Tag Archives: university of the americas

Mexico 1973

14 Jan

I first came to Mexico in 1973 at the ripe old age of 21. Mexico was a very different country then than it is now. Very few people had cars. Everyone traveled by bus or train, first class if you had the money, and chicken bus for the rest. Chicken buses were not air conditioned and made frequent stops letting people on and off. There were also no rules about how many people could ride. Buses would be crammed with as many people as possible along with the occasional pig or chicken. They would creak down the road overflowing as we held our collective breath. Today it is one person per seat and the trains have gone the way of the dodo bird.

Stock photo but close enough.

Years earlier, in high school, I had read a teenage novel called Junior Year Abroad. “This 1960 book was a mildly fun fictionalized account of a real junior year abroad, perhaps written with an eye to encourage other American college students to try something that was then still a relatively new idea.” (I can’t believe I Googled this title after fifty years and actually found the very book that changed my life all those years ago!) The book influenced me enough that when I passed an office on my college campus etched with “International Studies” on the glass. I tootled on in. My options were France or Mexico. Mexico was cheaper and I had had a year of Spanish in high school. Why not? The decision was easy.

This book was the start of it all. I can’t believe I found it.

At 21 the world was my oyster. My parents weren’t keen on the whole idea of their only daughter traveling to a foreign country but I assured them that all would be well. My mother took me clothes shopping, her contribution to my adventure.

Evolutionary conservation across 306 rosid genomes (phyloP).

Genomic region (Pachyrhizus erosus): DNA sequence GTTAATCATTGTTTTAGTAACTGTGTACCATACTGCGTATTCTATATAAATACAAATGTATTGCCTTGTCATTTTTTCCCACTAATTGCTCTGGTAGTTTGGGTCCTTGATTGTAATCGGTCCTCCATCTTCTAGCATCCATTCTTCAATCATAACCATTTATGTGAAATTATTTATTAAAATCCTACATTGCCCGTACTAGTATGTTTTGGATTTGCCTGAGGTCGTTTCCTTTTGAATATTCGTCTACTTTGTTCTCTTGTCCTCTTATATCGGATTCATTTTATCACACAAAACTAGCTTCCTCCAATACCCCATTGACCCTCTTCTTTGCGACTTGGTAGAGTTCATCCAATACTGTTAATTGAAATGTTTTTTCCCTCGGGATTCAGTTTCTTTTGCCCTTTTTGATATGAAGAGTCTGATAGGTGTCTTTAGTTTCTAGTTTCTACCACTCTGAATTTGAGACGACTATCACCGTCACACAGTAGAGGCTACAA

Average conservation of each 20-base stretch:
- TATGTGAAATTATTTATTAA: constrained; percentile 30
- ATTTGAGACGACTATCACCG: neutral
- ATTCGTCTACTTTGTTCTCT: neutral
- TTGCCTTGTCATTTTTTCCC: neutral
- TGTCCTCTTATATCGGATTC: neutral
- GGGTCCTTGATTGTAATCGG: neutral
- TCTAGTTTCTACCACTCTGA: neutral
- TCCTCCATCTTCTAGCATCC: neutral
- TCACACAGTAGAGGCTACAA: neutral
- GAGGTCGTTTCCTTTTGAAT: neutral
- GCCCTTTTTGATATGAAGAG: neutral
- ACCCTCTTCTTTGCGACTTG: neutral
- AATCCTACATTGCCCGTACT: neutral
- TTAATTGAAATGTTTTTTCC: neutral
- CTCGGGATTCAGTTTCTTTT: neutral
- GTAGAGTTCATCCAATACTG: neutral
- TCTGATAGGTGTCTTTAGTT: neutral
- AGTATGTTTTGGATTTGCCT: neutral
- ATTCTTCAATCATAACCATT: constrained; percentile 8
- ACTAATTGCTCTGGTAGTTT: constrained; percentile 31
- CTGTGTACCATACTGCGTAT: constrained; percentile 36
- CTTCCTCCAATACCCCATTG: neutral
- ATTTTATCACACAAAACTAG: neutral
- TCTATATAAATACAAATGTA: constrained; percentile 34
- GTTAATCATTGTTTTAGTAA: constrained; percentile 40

I now live near the blue dot to the far right near Belize.

In September of 1973, I flew from Newark, New Jersey to Mexico City and joined a group of students from all over the US. We were excited to attend the University of the Americas, an international school in Cholula, Puebla. The university transport picked us up at the airport and off we went to Puebla, about two hours away. I distinctly remember stopping at a large roadside stand filled with fresh fruit, some of which I had never seen before. I purchased a large glass of carrot juice. I had never tasted such a wonderful, brilliantly orange drink. It was served in a glass sitting on top of a block of ice. There was virtually NO PLASTIC of any sort at that time and the streets were much cleaner than today.

Our group waiting to board the university bus.

I have sooo many stories from my nine-month stay in Mexico. I travelled from coast to coast, Puerto Vallarta to Veracruz, Oaxaca to the pyramids of Palenque. I hitchhiked more than once and took overnight trains. School was on a trimester basis and we attended classes four days a week. Believe me, I took advantage of those three-day weekends and trimester breaks.

The view from my room in Puebla of two snow topped volcanoes. They no longer have snow due to climate change.
Puebla is known for its locally made tiles.
We students were in awe. Today there are few houses left with such elaborately decorated facades.

My wife has heard many of the crazy things my younger self survived such as buying marijuana in Acapulco, getting charged head-on by a cow while picking magic mushrooms in Palenque and so much more. I’m feeling the need to put finger to iPad before my memory fades any further. What better venue than my blog. So stay tuned. You won’t want to miss a single episode.

DOS TORTAS

Student dormitories to the right. The famous church of Cholula built on top of an ancient pyramid in the center and the volcano Iztaccihuatl in the distance. On a clear day you could see four snow topped volcanoes from the university.
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